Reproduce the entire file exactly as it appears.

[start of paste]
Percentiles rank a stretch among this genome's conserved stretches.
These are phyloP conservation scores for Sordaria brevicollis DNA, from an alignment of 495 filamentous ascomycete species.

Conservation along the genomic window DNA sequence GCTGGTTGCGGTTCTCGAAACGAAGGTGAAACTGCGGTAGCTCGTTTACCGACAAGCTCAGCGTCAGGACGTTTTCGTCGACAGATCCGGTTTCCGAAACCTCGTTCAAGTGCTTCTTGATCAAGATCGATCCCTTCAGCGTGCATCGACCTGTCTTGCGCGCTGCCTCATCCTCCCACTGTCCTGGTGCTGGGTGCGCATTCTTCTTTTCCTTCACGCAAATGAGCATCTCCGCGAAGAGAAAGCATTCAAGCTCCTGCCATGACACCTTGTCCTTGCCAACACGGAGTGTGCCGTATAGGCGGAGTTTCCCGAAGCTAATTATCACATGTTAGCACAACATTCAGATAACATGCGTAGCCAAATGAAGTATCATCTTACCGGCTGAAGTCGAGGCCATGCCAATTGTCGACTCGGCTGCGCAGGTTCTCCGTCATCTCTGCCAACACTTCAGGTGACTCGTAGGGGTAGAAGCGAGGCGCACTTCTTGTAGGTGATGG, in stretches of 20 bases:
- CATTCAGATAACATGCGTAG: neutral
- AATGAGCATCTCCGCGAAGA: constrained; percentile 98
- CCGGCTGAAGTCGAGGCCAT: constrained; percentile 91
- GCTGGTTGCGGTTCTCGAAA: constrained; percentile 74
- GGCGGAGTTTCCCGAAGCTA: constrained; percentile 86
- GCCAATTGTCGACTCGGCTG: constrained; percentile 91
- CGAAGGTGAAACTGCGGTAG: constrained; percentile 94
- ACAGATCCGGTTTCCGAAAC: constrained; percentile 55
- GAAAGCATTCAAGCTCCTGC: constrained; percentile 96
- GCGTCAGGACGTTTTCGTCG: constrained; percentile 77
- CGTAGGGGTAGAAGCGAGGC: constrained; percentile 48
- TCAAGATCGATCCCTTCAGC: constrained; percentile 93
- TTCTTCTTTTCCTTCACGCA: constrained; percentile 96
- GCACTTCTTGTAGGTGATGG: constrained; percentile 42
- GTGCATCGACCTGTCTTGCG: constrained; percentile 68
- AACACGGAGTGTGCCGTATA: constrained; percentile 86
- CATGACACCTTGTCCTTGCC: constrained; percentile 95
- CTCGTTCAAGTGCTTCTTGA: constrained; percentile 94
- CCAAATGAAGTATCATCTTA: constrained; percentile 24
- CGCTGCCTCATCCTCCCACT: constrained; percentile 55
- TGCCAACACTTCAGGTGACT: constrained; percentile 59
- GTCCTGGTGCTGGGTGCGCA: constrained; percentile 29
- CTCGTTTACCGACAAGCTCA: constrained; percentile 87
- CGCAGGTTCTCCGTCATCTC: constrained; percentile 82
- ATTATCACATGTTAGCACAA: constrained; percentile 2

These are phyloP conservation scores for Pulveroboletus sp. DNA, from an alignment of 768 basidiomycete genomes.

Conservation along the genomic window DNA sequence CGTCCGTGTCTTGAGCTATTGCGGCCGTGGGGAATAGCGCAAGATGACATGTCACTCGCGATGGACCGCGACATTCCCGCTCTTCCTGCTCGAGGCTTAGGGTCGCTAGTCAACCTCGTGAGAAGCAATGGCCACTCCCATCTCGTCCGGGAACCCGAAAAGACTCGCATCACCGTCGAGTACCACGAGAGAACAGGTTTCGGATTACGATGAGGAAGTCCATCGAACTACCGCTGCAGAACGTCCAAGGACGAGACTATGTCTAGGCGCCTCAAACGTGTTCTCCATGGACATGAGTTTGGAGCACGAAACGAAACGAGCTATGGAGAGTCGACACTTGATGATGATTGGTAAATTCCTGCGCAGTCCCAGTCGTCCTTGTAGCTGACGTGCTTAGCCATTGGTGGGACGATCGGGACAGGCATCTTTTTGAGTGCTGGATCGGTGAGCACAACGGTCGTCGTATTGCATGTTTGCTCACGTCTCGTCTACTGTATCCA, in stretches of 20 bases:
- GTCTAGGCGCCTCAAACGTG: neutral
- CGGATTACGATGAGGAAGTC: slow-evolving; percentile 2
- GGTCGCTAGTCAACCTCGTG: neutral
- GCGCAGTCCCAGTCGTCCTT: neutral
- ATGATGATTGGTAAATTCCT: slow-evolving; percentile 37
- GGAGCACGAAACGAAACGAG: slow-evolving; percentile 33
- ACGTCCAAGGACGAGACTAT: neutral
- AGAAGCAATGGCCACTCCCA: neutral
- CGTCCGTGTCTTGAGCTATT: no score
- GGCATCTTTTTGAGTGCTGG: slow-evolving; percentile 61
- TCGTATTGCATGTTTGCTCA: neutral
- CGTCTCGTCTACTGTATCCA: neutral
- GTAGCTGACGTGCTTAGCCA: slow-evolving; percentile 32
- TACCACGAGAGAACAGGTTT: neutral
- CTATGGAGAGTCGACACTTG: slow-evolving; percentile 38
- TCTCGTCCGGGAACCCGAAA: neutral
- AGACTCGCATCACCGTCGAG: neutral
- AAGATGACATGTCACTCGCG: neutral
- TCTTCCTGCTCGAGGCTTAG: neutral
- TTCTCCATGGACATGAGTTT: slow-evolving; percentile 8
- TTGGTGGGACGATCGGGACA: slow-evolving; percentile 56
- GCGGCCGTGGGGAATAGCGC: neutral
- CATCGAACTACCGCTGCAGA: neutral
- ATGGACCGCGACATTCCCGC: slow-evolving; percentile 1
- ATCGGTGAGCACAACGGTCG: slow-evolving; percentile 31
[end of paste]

Percentiles rank a stretch among this genome's conserved stretches.
These are phyloP conservation scores for Sordaria brevicollis DNA, from an alignment of 495 filamentous ascomycete species.

Conservation along the genomic window DNA sequence GCTGGTTGCGGTTCTCGAAACGAAGGTGAAACTGCGGTAGCTCGTTTACCGACAAGCTCAGCGTCAGGACGTTTTCGTCGACAGATCCGGTTTCCGAAACCTCGTTCAAGTGCTTCTTGATCAAGATCGATCCCTTCAGCGTGCATCGACCTGTCTTGCGCGCTGCCTCATCCTCCCACTGTCCTGGTGCTGGGTGCGCATTCTTCTTTTCCTTCACGCAAATGAGCATCTCCGCGAAGAGAAAGCATTCAAGCTCCTGCCATGACACCTTGTCCTTGCCAACACGGAGTGTGCCGTATAGGCGGAGTTTCCCGAAGCTAATTATCACATGTTAGCACAACATTCAGATAACATGCGTAGCCAAATGAAGTATCATCTTACCGGCTGAAGTCGAGGCCATGCCAATTGTCGACTCGGCTGCGCAGGTTCTCCGTCATCTCTGCCAACACTTCAGGTGACTCGTAGGGGTAGAAGCGAGGCGCACTTCTTGTAGGTGATGG, in stretches of 20 bases:
- CATTCAGATAACATGCGTAG: neutral
- AATGAGCATCTCCGCGAAGA: constrained; percentile 98
- CCGGCTGAAGTCGAGGCCAT: constrained; percentile 91
- GCTGGTTGCGGTTCTCGAAA: constrained; percentile 74
- GGCGGAGTTTCCCGAAGCTA: constrained; percentile 86
- GCCAATTGTCGACTCGGCTG: constrained; percentile 91
- CGAAGGTGAAACTGCGGTAG: constrained; percentile 94
- ACAGATCCGGTTTCCGAAAC: constrained; percentile 55
- GAAAGCATTCAAGCTCCTGC: constrained; percentile 96
- GCGTCAGGACGTTTTCGTCG: constrained; percentile 77
- CGTAGGGGTAGAAGCGAGGC: constrained; percentile 48
- TCAAGATCGATCCCTTCAGC: constrained; percentile 93
- TTCTTCTTTTCCTTCACGCA: constrained; percentile 96
- GCACTTCTTGTAGGTGATGG: constrained; percentile 42
- GTGCATCGACCTGTCTTGCG: constrained; percentile 68
- AACACGGAGTGTGCCGTATA: constrained; percentile 86
- CATGACACCTTGTCCTTGCC: constrained; percentile 95
- CTCGTTCAAGTGCTTCTTGA: constrained; percentile 94
- CCAAATGAAGTATCATCTTA: constrained; percentile 24
- CGCTGCCTCATCCTCCCACT: constrained; percentile 55
- TGCCAACACTTCAGGTGACT: constrained; percentile 59
- GTCCTGGTGCTGGGTGCGCA: constrained; percentile 29
- CTCGTTTACCGACAAGCTCA: constrained; percentile 87
- CGCAGGTTCTCCGTCATCTC: constrained; percentile 82
- ATTATCACATGTTAGCACAA: constrained; percentile 2

These are phyloP conservation scores for Pulveroboletus sp. DNA, from an alignment of 768 basidiomycete genomes.

Conservation along the genomic window DNA sequence CGTCCGTGTCTTGAGCTATTGCGGCCGTGGGGAATAGCGCAAGATGACATGTCACTCGCGATGGACCGCGACATTCCCGCTCTTCCTGCTCGAGGCTTAGGGTCGCTAGTCAACCTCGTGAGAAGCAATGGCCACTCCCATCTCGTCCGGGAACCCGAAAAGACTCGCATCACCGTCGAGTACCACGAGAGAACAGGTTTCGGATTACGATGAGGAAGTCCATCGAACTACCGCTGCAGAACGTCCAAGGACGAGACTATGTCTAGGCGCCTCAAACGTGTTCTCCATGGACATGAGTTTGGAGCACGAAACGAAACGAGCTATGGAGAGTCGACACTTGATGATGATTGGTAAATTCCTGCGCAGTCCCAGTCGTCCTTGTAGCTGACGTGCTTAGCCATTGGTGGGACGATCGGGACAGGCATCTTTTTGAGTGCTGGATCGGTGAGCACAACGGTCGTCGTATTGCATGTTTGCTCACGTCTCGTCTACTGTATCCA, in stretches of 20 bases:
- GTCTAGGCGCCTCAAACGTG: neutral
- CGGATTACGATGAGGAAGTC: slow-evolving; percentile 2
- GGTCGCTAGTCAACCTCGTG: neutral
- GCGCAGTCCCAGTCGTCCTT: neutral
- ATGATGATTGGTAAATTCCT: slow-evolving; percentile 37
- GGAGCACGAAACGAAACGAG: slow-evolving; percentile 33
- ACGTCCAAGGACGAGACTAT: neutral
- AGAAGCAATGGCCACTCCCA: neutral
- CGTCCGTGTCTTGAGCTATT: no score
- GGCATCTTTTTGAGTGCTGG: slow-evolving; percentile 61
- TCGTATTGCATGTTTGCTCA: neutral
- CGTCTCGTCTACTGTATCCA: neutral
- GTAGCTGACGTGCTTAGCCA: slow-evolving; percentile 32
- TACCACGAGAGAACAGGTTT: neutral
- CTATGGAGAGTCGACACTTG: slow-evolving; percentile 38
- TCTCGTCCGGGAACCCGAAA: neutral
- AGACTCGCATCACCGTCGAG: neutral
- AAGATGACATGTCACTCGCG: neutral
- TCTTCCTGCTCGAGGCTTAG: neutral
- TTCTCCATGGACATGAGTTT: slow-evolving; percentile 8
- TTGGTGGGACGATCGGGACA: slow-evolving; percentile 56
- GCGGCCGTGGGGAATAGCGC: neutral
- CATCGAACTACCGCTGCAGA: neutral
- ATGGACCGCGACATTCCCGC: slow-evolving; percentile 1
- ATCGGTGAGCACAACGGTCG: slow-evolving; percentile 31